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Earth's Elliptical Orbit around the Sun

  1. May 25, 2009 #1
    By just knowing the clues like the force of attraction between two masses and angular momentum conservation principle , linear momentum conservation principle and geometry..can we derive the trajectory of the earth around the sun is ellipse..if so please tell me your ideas..
     
  2. jcsd
  3. May 25, 2009 #2
    there are 'seasons' on earth only bcoz earth's orbit is ecliptic in shape.
    simple proof!:smile:
     
  4. May 25, 2009 #3
    prove it mathematically... <if necessary take approximations..>

    I'm expecting for a solid derivation..or tell me can't it be done?..<i think it can be..because Sir Issac Newton did it..>
     
  5. May 25, 2009 #4

    mgb_phys

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    Yes you can prove that the path of a body is an ellipse if the force is an inverse square law.
    The original proof was actually the other way around, observationally it was shown by Kepler that the planets followed an elliptic orbit covering equal areas in equal times, Newton (or possibly Hooke) proved that the only way for this to happen is if gravity is 1/r^2.
    Newton's original proof using geometry is a little tricky to follow, it's a bit easier using calculus and should be in any physics textbook.
     
  6. May 25, 2009 #5

    HallsofIvy

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    First the earth's orbit is "elliptic" not "ecliptic". Second, there are seasons because the earth's axis is tilted realtive to its orbit, not because it is elliptical. That is why it is summer in the southern hemisphere when it is winter in the northern hemisphere. And, in fact, the earth is closest to the sun during winter in the northern hemisphere.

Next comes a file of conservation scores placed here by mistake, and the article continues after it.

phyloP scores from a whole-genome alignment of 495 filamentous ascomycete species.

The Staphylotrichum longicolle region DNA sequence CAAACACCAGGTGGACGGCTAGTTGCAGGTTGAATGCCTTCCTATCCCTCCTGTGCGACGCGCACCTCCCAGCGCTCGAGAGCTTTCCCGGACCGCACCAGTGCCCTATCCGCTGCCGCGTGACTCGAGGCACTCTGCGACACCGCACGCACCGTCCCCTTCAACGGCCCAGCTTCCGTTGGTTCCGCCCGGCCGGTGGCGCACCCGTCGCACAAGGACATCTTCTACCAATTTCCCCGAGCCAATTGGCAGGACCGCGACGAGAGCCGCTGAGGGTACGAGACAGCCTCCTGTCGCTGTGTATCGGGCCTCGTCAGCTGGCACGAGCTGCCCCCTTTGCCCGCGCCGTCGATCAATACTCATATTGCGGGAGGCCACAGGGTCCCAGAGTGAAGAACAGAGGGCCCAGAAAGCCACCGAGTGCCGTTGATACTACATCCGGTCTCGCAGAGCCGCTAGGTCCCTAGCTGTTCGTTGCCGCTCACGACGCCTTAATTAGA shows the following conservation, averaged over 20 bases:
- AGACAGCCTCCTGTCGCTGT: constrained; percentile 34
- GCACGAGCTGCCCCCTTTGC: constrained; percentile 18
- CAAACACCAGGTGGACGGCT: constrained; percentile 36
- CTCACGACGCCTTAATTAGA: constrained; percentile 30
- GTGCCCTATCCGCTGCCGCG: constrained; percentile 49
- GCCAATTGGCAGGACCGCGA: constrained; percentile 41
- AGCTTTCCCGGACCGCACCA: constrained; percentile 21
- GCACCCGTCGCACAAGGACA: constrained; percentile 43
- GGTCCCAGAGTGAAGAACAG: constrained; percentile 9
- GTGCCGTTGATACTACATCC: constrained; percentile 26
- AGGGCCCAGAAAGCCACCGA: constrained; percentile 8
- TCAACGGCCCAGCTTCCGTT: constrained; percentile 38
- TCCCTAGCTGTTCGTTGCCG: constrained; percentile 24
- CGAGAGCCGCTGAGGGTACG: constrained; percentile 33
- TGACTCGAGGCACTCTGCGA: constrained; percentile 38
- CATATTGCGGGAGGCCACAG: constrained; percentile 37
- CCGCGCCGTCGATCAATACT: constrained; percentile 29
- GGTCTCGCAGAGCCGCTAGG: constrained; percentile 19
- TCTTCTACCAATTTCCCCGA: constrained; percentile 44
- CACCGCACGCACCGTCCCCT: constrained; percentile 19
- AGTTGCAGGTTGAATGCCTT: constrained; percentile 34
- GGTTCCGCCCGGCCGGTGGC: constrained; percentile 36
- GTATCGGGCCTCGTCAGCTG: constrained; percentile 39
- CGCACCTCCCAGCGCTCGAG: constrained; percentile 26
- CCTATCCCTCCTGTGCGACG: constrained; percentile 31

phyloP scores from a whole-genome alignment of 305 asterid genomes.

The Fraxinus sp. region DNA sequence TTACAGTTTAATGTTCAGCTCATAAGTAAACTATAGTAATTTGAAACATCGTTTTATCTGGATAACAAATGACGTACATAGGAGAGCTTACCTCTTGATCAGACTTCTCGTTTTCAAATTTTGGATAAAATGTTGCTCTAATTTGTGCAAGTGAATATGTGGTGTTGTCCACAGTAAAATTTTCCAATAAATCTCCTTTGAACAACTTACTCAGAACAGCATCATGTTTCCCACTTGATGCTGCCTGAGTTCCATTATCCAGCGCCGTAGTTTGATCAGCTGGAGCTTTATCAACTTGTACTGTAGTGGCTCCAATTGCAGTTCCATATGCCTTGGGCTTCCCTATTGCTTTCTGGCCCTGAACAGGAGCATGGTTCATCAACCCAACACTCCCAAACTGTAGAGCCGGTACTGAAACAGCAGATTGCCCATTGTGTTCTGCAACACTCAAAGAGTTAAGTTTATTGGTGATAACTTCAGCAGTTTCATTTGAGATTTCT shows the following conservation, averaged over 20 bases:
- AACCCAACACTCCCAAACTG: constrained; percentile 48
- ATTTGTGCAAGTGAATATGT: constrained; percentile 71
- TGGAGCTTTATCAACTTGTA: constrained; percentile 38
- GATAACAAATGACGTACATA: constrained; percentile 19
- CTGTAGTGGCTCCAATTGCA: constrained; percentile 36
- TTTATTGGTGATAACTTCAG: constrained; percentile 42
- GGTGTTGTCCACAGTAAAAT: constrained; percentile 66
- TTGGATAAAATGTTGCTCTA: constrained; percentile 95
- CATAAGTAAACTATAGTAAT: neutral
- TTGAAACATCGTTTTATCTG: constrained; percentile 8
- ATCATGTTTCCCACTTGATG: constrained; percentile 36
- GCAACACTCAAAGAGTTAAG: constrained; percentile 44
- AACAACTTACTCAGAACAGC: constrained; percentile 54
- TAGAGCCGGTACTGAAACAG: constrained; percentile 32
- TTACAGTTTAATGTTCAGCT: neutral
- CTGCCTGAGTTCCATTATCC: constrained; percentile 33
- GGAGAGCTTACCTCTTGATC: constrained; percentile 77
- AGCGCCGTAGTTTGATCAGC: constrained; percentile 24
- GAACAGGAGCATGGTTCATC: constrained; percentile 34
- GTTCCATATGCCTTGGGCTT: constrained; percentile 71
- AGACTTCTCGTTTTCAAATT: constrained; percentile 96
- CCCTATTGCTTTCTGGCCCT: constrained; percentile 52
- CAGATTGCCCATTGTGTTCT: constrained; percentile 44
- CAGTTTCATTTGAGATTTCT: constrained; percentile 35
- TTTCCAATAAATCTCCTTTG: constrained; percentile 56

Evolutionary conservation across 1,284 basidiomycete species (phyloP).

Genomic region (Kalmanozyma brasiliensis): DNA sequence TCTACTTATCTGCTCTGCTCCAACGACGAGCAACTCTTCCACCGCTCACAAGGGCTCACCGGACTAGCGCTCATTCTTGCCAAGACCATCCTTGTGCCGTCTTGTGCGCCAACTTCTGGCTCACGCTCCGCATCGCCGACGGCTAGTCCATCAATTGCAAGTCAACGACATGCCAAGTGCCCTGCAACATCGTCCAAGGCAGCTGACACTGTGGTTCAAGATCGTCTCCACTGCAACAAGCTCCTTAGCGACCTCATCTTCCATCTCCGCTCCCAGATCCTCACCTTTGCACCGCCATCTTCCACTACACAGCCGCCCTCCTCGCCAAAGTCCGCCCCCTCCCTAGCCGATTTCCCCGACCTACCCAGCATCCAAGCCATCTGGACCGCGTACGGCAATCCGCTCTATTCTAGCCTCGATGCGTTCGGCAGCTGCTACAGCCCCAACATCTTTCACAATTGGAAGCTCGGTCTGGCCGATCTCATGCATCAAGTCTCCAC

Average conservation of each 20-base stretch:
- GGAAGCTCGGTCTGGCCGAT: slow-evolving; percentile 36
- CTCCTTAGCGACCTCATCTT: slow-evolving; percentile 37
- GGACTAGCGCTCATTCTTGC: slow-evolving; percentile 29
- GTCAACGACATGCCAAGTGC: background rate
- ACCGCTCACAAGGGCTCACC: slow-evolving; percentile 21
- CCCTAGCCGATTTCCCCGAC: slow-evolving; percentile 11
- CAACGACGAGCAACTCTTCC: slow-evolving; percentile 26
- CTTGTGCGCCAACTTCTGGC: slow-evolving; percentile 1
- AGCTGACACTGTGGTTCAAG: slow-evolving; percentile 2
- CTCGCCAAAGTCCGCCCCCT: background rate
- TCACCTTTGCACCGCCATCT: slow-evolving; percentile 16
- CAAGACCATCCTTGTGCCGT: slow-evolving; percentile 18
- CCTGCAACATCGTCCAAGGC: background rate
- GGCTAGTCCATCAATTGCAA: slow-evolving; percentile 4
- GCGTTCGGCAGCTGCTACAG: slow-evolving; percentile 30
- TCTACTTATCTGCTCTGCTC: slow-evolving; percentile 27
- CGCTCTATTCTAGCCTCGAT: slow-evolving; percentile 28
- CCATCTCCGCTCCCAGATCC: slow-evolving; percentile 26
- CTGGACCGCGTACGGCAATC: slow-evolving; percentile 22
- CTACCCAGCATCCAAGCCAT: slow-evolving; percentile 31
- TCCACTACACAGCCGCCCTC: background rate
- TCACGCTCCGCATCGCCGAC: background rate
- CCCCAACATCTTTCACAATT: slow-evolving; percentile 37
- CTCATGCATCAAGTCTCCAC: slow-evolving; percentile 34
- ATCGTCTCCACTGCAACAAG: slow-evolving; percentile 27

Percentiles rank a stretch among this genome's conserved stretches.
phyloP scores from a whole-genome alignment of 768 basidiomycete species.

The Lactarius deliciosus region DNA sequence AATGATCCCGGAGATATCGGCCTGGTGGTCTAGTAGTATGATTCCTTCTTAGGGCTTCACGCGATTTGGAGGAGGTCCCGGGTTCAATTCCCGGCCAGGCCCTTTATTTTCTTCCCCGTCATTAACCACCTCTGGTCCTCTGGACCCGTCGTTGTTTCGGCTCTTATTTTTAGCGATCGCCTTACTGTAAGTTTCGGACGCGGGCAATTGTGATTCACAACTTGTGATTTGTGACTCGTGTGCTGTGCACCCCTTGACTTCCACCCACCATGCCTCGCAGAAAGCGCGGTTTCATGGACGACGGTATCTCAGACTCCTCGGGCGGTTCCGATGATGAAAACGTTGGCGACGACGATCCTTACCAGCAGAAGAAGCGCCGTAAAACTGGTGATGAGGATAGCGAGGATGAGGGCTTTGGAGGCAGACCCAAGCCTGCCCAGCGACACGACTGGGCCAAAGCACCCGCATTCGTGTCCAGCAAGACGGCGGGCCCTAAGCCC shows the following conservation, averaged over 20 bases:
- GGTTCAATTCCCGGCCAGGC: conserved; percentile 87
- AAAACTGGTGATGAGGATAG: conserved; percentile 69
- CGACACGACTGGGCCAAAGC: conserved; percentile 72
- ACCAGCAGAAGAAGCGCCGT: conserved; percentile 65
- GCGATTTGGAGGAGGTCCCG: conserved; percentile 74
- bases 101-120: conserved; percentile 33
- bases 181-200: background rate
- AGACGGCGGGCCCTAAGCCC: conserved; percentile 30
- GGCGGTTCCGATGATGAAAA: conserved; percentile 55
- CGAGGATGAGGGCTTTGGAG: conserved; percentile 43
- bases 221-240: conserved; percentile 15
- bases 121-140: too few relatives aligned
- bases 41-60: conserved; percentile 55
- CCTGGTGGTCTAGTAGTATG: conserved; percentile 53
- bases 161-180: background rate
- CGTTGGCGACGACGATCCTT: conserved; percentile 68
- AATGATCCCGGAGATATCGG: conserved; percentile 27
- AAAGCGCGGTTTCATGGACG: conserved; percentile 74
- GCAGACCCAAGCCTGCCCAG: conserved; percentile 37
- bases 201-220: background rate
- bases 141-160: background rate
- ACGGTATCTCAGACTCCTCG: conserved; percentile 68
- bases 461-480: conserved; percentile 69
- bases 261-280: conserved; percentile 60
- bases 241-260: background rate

7. May 25, 2009 #6

    mgb_phys

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    The seasons are due to the tilt of the Earth, the different distance only makes a small difference. This is obvious because when it is winter in the North it is summer in the South - while the Earth is at the same distance.
     
  8. May 25, 2009 #7

    HallsofIvy

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  9. May 25, 2009 #8

    jtbell

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    Any intermediate or advanced university mechanics textbook should have this derivation. (Not the first-year introductory physics course.)
     
  10. May 25, 2009 #9
    An experimental idea.
    At noon each day go into your garden and if the sun is shineing get hold of a hosepipe and spray it useing a circular motion.
    Make sure your back is towards the sun.
    If the spray is fine enough and you use the correct motion a rain circle will form.
    Which is a rainbow in the form of a circle.
    Make sure you stand in the same spot and take a picture of the rain circle from a pre determined spot, date each picture.
    After a few years assemble the pictures by date and measure the diameters of the rain circles.
    If the Earths trajectory around the Sun is elliptical.
    The diameters of the rain circles should vary with the trajectory of the ellipse.
     
  11. May 25, 2009 #10
    Yes, calculus can do it. But Newton did it without using calculus. In the 20th century, Feynman gave a modern non-calculus derivation as well. Try googling for "Feynman's Lost Lecture."
     
  12. May 25, 2009 #11
    I am interested in the experimental setup but don't understand how it should work. As i think the Earth completes its orbit in one year, but you have asked to observe for years. Isn't one earth enough?
    How the rain circle would change shape with the earth's position in its orbit?
     
  13. May 26, 2009 #12
    One year could be enough it just depends on the weather.
    Some days it will be cloudy so you would be unable to take measurements on those days.
    So the longer and more days measurements are taken the more accurate.
    The rain circle changes shape with perspective.
    At different times of the year the rain circle will appear bigger and at other times smaller depending on the Suns distance from the observer.
     
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